Which of the songs on the album is most different from your original concept for the song?
Hmm, the concept is usually the first thing to come up and then we just fill it from there. Having said that though having guest musicians really surprise us in a good way and lead the song in directions we could never fathom. Most of the guest’s material was pre written but vocalists Patrick Watson and Molly Sweeney were given free reign as to make them do something specific would be ridiculous with these creative people. Molly Sweeney’s two operatic vocal solos on “Tonight, The Dead Walk” still give me goose bumps. Check out her debut record if you are into dark psych folk. Also synth/noise people like aforementioned Andrew Dickson and Kevin Bartczak were given free reign with glorious psyched out results.
Did you have any guest musicians play or sing on the record?
We had fifteen guests in all and thier contributions are what really make this record unique to me. Pretty much everybody on the record was invited because we were just such big fans of what they do. Everybody from members of Ensorcelor, The Great Sabatini, Tricky Woo, Bent By Elephants as well as truly gifted solo artists. Fun fact: We really wanted to get Mary Margaret O’Hara to sing on the record as I am a huge fan but she didn’t return my email. Next time!
Who produced the album? What input did that person have that changed the face of the record?
We self-produced the record with input from our former keyboardist Kevin Bartczak. I think what really changed the face of the record was we had originally mixed the record with Howard Bilerman but unfortunately just ended up making it sound like our demo and tried utilizing the hundreds of tracks we had toiled over. This commonly known as “demoitis”. Howard trashed four of the five mixes, got rid of the superfluous tracks, rolled up his sleeves and just did it himself. We were astonished to say the least when we finally heard what he was able to create without our meddling in the way.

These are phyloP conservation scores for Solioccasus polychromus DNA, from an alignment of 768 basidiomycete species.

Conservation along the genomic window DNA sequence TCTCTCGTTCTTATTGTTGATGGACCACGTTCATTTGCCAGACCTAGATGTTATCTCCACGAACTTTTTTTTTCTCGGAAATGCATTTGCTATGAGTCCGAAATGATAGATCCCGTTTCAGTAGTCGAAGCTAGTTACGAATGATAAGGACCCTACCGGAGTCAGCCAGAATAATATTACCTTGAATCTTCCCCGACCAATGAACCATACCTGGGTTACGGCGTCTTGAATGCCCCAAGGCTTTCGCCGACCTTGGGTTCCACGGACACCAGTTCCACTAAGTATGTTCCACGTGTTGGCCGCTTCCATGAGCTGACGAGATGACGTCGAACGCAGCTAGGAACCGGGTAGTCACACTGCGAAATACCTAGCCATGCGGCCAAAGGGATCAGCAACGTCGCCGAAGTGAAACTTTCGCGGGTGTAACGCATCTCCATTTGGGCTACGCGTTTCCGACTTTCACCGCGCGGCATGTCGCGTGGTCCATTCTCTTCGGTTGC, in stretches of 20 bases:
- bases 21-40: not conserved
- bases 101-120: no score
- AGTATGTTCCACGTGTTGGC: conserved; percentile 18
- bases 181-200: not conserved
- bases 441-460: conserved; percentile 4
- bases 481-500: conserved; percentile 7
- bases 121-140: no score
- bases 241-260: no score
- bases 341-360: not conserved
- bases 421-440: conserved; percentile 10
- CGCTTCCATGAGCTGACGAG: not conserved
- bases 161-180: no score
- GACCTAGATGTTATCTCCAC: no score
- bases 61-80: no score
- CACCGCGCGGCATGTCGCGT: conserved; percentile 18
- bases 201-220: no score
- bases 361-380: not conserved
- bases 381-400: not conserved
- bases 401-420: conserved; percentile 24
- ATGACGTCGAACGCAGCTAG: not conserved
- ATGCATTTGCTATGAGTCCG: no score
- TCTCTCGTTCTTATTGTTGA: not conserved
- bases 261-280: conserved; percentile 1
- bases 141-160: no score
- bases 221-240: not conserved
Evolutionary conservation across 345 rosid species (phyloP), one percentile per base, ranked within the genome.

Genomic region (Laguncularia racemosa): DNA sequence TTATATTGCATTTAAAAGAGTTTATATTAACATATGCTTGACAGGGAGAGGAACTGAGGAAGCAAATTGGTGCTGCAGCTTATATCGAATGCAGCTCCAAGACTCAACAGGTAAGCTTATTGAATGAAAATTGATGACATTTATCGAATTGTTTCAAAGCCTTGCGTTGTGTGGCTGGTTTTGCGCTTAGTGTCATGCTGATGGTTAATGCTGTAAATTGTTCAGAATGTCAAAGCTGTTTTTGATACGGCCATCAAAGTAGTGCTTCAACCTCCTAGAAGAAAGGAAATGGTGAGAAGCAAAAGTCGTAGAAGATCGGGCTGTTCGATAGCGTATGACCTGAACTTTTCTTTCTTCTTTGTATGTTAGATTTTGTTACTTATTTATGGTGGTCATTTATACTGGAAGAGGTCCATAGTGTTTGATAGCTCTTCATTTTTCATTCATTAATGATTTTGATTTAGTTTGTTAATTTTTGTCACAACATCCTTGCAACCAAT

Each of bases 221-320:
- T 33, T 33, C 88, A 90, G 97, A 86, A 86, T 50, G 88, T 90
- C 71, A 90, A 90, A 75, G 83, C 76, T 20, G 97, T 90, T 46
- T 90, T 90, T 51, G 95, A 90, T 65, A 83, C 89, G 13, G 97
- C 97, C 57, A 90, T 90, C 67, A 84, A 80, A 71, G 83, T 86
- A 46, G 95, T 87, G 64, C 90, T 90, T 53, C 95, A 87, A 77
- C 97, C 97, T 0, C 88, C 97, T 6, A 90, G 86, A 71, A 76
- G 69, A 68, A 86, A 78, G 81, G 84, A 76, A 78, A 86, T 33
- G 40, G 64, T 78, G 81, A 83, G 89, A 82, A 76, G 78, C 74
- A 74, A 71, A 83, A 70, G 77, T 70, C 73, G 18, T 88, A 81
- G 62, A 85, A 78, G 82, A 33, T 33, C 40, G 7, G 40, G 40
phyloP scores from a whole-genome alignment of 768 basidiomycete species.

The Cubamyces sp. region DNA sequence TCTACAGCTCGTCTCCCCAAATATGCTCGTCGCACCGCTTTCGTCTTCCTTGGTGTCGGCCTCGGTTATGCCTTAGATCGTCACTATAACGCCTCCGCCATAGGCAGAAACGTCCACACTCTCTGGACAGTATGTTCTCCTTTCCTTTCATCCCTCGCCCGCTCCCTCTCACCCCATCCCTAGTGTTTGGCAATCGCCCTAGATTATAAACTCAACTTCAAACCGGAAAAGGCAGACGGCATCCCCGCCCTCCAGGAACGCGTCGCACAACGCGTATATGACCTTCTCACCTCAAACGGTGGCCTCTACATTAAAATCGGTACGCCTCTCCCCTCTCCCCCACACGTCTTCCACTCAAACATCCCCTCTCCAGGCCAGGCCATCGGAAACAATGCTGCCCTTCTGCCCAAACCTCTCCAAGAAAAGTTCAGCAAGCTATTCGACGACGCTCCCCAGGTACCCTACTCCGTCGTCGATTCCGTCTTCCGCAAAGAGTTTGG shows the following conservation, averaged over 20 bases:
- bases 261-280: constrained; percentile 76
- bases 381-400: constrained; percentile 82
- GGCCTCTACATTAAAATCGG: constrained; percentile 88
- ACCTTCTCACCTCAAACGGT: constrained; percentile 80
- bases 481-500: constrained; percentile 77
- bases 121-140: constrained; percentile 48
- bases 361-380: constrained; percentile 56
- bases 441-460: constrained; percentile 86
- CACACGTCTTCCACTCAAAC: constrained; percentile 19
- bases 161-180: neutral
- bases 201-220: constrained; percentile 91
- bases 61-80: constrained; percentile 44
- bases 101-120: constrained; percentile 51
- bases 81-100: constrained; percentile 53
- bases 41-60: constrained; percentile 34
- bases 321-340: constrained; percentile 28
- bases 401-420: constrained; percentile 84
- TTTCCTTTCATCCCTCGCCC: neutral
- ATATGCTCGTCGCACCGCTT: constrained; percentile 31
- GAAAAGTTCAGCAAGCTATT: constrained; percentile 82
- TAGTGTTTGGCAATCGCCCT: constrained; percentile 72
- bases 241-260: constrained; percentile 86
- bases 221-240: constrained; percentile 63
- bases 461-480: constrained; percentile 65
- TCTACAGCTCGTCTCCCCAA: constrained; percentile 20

Is there an overarching concept behind the music that ties the songs together?
The songs were all born out of dark times and the general mood, musically and lyrically is about redemption and finding slivers of light in the shrouding darkness or hope in despair. The jubilant feel on “You Are a Comet, You Are On Fire” and triumphant crescendo on “Leg of Lamb” was really needed to counter the darkness that threatened to sweep up the record
Have you begun playing these songs live and which songs have elicited the strongest reaction from your fans?
Songs have transformed quite a bit in the live setting and we are really excited to create a divide between the record and the rawer live setting. Our record has only been out about a week so our main introduction to people has been live so we are getting really excited how people are digging what we are able to create in the studio. What we are finding really exciting is playing the new songs that will appear on the next record “Smoking Hash All Summer” which we will hopefully begin the long, arduous recording process at the end of the year.
(Listen to “Tonight, The Dead Walk” via The Needle Drop: Here
Watch live video for “Asphodel I/1322” (Live at Sala Rosa): Here
Watch official video for “Leg Of Lamb” (directed by Amy Torok): Here
More info: https://www.facebook.com/usaoutofvietnam)